With Valentine’s Day coming up there is a lot of talk about relationships versus being single.I think society has a skewed and idealistic vision of love and relationships.
We believe that we have a “soul mate” who is out there somewhere and that when we meet them, suddenly we will fall in love and everything in our life will be better.
I have to admit I used to think like that. I used to view my singleness in a negative way. I thought about the fact that my kids might resent me, about being left out of things only married people do, etc. But as I continue to walk on this amazing journey with the Lord I’ve realized there’s no such thing in the world, or no such person in the world that can “complete” us. In fact, to put that kind of responsibility on someone, to think that we will meet someone who is responsible for making us happy, is pretty much unfair.
God is the ONLY one that can satisfy our souls, and to think that someone else can come in and take that place or “save” you if you are unhappy in your singleness, well I hate to tell you that you might be disappointed if you get married for that purpose only.
I have learned to see my singleness as a gift. A lot of my friends are married, and although I think that is wonderful, I enjoy being able to serve God in this season of my singleness. I am able to help and serve in ways that my married friends cannot because they have a responsibility to their husband or wife.
I love my singleness because it allows me to serve with fewer restrictions. Singleness allows us the opportunity to just go when we need to in order to advance the Kingdom. It has also allowed me to be free of distractions and focus more of my time on God. I love singleness because I have fallen in love with the Lord in this season of my life.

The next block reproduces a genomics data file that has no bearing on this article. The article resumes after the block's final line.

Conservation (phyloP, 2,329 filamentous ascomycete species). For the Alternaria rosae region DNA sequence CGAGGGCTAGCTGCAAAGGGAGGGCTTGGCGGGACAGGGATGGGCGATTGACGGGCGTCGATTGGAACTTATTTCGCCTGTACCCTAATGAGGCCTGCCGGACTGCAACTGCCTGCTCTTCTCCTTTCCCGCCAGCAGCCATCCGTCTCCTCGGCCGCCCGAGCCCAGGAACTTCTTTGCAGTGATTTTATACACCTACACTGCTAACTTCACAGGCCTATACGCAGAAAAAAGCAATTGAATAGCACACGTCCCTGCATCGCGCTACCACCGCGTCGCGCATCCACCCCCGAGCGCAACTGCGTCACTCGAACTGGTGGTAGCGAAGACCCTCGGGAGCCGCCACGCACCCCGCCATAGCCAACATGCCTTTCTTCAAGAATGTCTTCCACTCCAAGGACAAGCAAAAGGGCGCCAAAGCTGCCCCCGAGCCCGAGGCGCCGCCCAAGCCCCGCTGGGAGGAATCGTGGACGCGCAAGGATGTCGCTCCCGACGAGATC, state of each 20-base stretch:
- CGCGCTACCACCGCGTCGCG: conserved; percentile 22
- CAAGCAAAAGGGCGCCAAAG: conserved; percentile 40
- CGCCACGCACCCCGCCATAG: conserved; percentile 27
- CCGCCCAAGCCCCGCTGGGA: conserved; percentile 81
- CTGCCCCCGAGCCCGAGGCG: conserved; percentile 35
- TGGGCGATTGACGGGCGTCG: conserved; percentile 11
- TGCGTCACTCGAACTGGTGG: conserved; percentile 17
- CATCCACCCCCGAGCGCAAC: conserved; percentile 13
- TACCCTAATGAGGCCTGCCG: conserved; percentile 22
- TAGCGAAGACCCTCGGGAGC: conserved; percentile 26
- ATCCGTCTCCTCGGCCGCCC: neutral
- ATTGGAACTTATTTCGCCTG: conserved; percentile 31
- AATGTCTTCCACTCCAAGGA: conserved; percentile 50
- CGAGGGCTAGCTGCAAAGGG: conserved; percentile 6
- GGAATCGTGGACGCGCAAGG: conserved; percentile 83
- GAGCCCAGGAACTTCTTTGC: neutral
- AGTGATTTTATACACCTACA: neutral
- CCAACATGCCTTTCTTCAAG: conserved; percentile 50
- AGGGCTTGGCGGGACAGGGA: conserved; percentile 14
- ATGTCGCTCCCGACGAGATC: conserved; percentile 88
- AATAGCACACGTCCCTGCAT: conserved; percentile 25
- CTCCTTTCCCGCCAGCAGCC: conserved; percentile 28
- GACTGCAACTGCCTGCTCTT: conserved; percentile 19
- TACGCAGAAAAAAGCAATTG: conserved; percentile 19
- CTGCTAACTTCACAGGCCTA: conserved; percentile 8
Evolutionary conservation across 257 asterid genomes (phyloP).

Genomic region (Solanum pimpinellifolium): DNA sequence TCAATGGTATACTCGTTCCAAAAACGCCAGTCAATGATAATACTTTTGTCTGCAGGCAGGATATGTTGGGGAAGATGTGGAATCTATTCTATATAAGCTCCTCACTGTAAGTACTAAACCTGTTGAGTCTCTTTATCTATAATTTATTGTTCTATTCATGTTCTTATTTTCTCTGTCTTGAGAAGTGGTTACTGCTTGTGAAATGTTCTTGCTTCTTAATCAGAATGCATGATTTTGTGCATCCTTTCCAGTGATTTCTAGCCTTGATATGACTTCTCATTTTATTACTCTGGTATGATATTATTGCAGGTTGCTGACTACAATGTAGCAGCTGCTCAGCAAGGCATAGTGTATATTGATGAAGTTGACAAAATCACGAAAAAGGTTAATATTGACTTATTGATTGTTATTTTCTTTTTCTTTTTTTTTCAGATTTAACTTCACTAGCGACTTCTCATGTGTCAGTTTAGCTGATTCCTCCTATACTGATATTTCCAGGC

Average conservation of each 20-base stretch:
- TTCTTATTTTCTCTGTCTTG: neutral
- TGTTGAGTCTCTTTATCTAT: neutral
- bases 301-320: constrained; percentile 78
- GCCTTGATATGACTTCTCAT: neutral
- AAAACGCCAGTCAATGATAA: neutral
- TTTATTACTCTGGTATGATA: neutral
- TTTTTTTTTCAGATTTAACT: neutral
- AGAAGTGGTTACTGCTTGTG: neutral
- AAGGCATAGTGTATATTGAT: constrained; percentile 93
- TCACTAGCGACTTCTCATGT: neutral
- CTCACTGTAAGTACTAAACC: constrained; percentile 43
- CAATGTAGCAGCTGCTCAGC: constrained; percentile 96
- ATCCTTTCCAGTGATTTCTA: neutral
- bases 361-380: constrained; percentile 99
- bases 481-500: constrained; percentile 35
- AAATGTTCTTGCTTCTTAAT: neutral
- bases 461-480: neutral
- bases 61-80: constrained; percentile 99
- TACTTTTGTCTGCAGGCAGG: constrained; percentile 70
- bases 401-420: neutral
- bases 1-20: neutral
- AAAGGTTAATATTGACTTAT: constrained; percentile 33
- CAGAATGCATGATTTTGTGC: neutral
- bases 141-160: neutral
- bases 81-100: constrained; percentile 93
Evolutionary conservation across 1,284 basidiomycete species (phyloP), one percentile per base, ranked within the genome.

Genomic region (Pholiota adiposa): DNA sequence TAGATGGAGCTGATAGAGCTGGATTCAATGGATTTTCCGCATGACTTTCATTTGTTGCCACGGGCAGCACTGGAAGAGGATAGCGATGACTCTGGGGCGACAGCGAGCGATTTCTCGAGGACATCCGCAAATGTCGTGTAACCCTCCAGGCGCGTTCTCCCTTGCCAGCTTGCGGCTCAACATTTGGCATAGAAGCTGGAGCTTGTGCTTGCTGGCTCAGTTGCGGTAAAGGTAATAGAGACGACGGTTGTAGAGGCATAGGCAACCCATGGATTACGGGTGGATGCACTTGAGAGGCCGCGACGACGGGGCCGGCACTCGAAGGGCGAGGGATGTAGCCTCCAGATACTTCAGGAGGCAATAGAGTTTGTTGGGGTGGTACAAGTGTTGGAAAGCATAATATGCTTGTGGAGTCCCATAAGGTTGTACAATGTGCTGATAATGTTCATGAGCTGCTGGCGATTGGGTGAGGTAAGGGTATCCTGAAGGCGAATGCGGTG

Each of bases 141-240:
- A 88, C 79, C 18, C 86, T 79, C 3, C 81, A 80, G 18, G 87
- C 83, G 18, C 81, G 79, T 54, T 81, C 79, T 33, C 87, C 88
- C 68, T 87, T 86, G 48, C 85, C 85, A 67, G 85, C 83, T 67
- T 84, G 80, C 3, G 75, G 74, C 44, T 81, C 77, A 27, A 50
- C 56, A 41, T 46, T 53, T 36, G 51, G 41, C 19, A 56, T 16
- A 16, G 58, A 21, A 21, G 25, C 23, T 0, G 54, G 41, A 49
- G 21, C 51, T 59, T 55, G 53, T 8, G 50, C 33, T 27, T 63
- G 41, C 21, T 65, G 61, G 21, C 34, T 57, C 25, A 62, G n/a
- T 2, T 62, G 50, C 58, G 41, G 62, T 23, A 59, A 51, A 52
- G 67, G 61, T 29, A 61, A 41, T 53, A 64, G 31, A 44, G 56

In Corinthians 7:32-35 Paul talks about singleness. He elevates and encourages singleness: (The Message)
“I want you to live as free of complications as possible. When you’re unmarried, you’re free to concentrate on simply pleasing the Master. Marriage involves you in all the nuts and bolts of domestic life and in wanting to please your spouse, leading to so many more demands on your attention. The time and energy that married people spend on caring for and nurturing each other, the unmarried can spend in becoming whole and holy instruments of God. I’m trying to be helpful and make it as easy as possible for you, not make things harder. All I want is for you to be able to develop a way of life in which you can spend plenty of time together with the Master without a lot of distractions.”
In verses 36-38 he also tells us:
“If a man has a woman friend to whom he is loyal but never intended to marry, having decided to serve God as a “single,” and then changes his mind, deciding he should marry her, he should go ahead and marry. It’s no sin; it’s not even a “step down” from celibacy, as some say. On the other hand, if a man is comfortable in his decision for a single life in service to God and it’s entirely his own conviction and not imposed on him by others, he ought to stick with it. Marriage is spiritually and morally right and not inferior to singleness in any way, although as I indicated earlier, because of the times we live in, I do have pastoral reasons for encouraging singleness.”
It’s not a bad thing to desire to get married. It’s okay to desire something we were created for.
In Genesis 2:18 it says:
The Lord God said, “It is not good for man to be alone, I will make a helper suitable for him.”
We were created for relationships. But don’t miss this chapter in your life because you’re too busy desiring the next one.
If it is in God’s will for you to be married, you can trust that it will be wonderful, for it is his beautiful design. Until then… “Run as fast as you can after God, and if someone keeps up, introduce yourself.”- Unknown